Here is the connection between the gym and the mountain. I was standing by the water foundation, taking a break from the bench press, when I heard a question: "You certainly hang out here a lot." I turned to face a young lady, standing next to the leg press. She was small in stature, well-proportioned, trim and scowling. "Yes," I said, "I come almost every day. This is a totally new and mesmerizing venture for me." We introduced ourselves and spent a while talking. I learned she taught aerobics at the gym, had graduated from Penn State, wanted to study veterinary medicine and was more or less in between graduation and applying to graduate school. The scowl became a smile that could melt ice miles away. I knew I was much too old to be thinking what I was thinking, but I also knew exactly what I was thinking - if I were 25 instead of near 60 - a fruitless fantasy. For the next few years we had our own special times out - dinner, coffee, walks in the woods with her dog and her friends and their dogs, so many memorable times that she takes up many pages in my daily journals that I can be obsessive about keeping.

In time I learned she was a skier and actually taught skiing at Tussey. I told her how klutzy I was at my age and was about to give up. "Meet me at the mountain . ." on a day and at a time I can't recall, "and we'll check it out," she said. We met, she took me to the top of the mountain, and as I stumbled off the lift, she said "Ski! - Go right and I'll follow" or something to that effect. The command to SKI I remember as clearly as if it were being shouted in my ear at this moment, as I sit by my sliding-glass door on a snowy Ann Arbor day; the direction I'm less sure about. I was terrified, but off I went, falling, getting up, sometimes with her help, until I was about half-way down, exhausted. We sat for a few minutes, and it was then that she delivered her diagnosis in a verbal style that is her didactic trademark - clear, precise, no-nonsense language. Let the skis do what they're supposed to do, and by all means be aggressive about letting them do what they do. (I never forgot the word aggressive and recalling it saved my butt more than once.) I'm not kidding when I say I got up, took off and pretty much reached the bottom without a serious fall. I also watched her ski in utter astonishment because her skis never touched the snow - they seemed to be magically suspended a few inches above anything soft or solid. I was wondering if some form of ether came to exist between the experienced skier and the white stuff.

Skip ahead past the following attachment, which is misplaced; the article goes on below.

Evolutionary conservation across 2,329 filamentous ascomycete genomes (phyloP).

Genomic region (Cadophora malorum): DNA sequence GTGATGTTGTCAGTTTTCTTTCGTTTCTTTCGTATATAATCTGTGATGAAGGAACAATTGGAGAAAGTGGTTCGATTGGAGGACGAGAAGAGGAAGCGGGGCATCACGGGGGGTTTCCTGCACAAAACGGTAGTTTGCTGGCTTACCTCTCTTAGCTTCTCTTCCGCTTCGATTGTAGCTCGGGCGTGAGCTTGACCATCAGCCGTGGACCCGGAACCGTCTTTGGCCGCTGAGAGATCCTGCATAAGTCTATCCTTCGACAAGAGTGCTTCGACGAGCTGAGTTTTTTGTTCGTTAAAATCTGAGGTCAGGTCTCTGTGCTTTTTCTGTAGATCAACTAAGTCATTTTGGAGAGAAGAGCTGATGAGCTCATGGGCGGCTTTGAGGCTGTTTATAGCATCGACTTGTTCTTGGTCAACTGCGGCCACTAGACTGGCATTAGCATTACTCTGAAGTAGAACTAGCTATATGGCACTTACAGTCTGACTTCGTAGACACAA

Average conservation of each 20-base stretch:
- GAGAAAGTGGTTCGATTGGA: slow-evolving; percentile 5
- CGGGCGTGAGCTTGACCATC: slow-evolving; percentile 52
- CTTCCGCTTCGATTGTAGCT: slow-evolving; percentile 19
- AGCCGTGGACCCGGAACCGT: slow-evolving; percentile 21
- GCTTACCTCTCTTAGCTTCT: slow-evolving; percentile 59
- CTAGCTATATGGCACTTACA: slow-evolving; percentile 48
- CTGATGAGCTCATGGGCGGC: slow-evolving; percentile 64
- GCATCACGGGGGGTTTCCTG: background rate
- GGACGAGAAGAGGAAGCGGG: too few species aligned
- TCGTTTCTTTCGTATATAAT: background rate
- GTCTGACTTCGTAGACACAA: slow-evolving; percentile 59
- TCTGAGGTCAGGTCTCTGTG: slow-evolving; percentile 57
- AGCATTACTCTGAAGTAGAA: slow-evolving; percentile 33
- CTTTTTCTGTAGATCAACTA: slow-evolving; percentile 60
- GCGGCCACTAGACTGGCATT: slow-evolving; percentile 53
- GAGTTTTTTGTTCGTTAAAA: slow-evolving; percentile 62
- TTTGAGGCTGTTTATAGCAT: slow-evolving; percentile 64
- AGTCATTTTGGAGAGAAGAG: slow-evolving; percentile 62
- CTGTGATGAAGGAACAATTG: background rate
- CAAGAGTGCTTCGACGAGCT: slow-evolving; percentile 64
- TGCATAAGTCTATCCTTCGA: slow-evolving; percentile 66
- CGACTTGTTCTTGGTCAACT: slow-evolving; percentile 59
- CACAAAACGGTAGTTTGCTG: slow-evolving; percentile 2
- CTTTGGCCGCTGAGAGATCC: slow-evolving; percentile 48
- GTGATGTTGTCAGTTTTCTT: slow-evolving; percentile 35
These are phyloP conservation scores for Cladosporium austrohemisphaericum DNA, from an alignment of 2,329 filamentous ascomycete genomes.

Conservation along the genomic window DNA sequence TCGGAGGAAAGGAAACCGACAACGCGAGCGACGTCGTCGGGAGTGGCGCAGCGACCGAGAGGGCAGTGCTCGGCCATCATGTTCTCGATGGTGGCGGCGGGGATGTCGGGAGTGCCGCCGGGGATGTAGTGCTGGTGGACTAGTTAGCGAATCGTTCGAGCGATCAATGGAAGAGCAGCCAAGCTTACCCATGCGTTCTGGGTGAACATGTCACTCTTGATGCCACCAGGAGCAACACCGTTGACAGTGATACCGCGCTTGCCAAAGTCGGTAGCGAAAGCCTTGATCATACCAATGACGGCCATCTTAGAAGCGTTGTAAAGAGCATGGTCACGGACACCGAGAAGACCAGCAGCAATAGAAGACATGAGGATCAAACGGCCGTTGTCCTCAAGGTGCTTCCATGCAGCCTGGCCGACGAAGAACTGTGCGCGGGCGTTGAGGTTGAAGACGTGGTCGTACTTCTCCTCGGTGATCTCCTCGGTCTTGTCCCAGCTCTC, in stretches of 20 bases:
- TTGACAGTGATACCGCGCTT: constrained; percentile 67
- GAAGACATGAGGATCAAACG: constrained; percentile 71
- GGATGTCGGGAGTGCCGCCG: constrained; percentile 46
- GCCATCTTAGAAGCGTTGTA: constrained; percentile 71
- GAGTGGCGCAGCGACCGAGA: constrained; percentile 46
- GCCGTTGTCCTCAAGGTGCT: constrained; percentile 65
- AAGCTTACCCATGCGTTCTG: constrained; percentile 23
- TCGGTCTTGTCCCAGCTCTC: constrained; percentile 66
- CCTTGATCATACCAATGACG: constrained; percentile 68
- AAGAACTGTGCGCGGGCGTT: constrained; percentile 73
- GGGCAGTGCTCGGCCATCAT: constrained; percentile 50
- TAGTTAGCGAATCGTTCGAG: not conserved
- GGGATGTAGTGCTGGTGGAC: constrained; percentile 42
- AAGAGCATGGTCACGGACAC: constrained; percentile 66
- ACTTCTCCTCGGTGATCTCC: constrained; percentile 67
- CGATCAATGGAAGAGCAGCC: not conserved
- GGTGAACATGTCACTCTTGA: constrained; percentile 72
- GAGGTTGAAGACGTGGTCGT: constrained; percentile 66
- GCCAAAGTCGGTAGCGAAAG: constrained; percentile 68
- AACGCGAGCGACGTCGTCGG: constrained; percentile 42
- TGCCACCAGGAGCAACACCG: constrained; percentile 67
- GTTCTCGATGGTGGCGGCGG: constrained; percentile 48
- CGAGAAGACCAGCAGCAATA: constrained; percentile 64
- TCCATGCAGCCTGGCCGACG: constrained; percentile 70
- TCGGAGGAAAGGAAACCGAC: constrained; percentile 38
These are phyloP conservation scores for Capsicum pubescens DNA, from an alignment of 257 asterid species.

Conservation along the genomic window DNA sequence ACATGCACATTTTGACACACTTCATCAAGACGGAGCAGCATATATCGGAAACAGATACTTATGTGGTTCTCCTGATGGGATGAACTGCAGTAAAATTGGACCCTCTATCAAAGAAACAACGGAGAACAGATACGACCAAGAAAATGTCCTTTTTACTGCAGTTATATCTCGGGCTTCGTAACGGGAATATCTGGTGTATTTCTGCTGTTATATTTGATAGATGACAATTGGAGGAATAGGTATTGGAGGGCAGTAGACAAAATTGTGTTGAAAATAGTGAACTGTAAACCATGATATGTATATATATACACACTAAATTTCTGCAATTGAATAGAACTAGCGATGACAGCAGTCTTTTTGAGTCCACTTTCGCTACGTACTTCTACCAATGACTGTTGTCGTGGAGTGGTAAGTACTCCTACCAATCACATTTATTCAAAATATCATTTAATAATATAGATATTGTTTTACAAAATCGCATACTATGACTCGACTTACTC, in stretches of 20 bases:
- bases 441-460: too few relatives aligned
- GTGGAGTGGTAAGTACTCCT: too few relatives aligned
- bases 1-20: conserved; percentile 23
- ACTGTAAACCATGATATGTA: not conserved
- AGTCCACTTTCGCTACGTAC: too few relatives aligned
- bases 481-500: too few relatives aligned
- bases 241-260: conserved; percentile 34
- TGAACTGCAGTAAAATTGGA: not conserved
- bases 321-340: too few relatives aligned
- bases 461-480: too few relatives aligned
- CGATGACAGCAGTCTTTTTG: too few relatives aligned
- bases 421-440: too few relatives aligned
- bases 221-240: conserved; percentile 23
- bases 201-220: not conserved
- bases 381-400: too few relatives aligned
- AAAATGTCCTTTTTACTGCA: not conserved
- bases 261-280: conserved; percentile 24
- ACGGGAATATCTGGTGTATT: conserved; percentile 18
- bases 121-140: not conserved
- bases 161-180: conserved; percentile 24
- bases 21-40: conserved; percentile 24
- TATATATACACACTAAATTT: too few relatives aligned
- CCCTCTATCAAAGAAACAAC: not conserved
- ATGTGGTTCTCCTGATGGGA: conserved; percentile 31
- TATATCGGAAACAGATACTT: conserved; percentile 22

We practiced a few other days. I was getting better, slowly, but to this day, 15 years later, I can still see her verbally instructing while skiing backwards. I could barely ski forward. During one of those sessions, I struck an ice pit, hit the ground with a thud and rolled part way down the hill. (Rolling down slopes will became, as you will soon read, a trademark of mine.) Within seconds she was at my side, telling me not to get up until I was sure everything was OK. I felt the fall, that was for sure, but I was fine.

My skiing life had begun. I skied at Tussey several times a week, weather permitting, as well as at bigger resorts in Western PA with my brother and his family and in New England with my daughter and her husband. After our initial sessions Alicia and I seldom skied together because she was holding down several jobs and her time on the slopes was limited to instruction.

I had planned on taking early retirement, and I spent a couple weeks each summer touring potential retirement sites. One summer I ended up at Lake Tahoe quite by accident. The gods had stopped playing their mischievous games. Why not here, I asked myself, where I could ski in the winter, kayak in the summer and be within easy reach of one of my favorite cities. I returned the next summer, my last before retirement, and bought a condo within 15 minutes of the ski area Northstar. At 62 I became a ski bum. Although better off financially than the 20-year-old ski bums, for whom the term was invented, I embraced the role enthusiastically. I skied most every winter weekday and a few weekends, when the slopes were overstuffed with skiers. In the next 6 year I skied millions upon millions of vertical feet.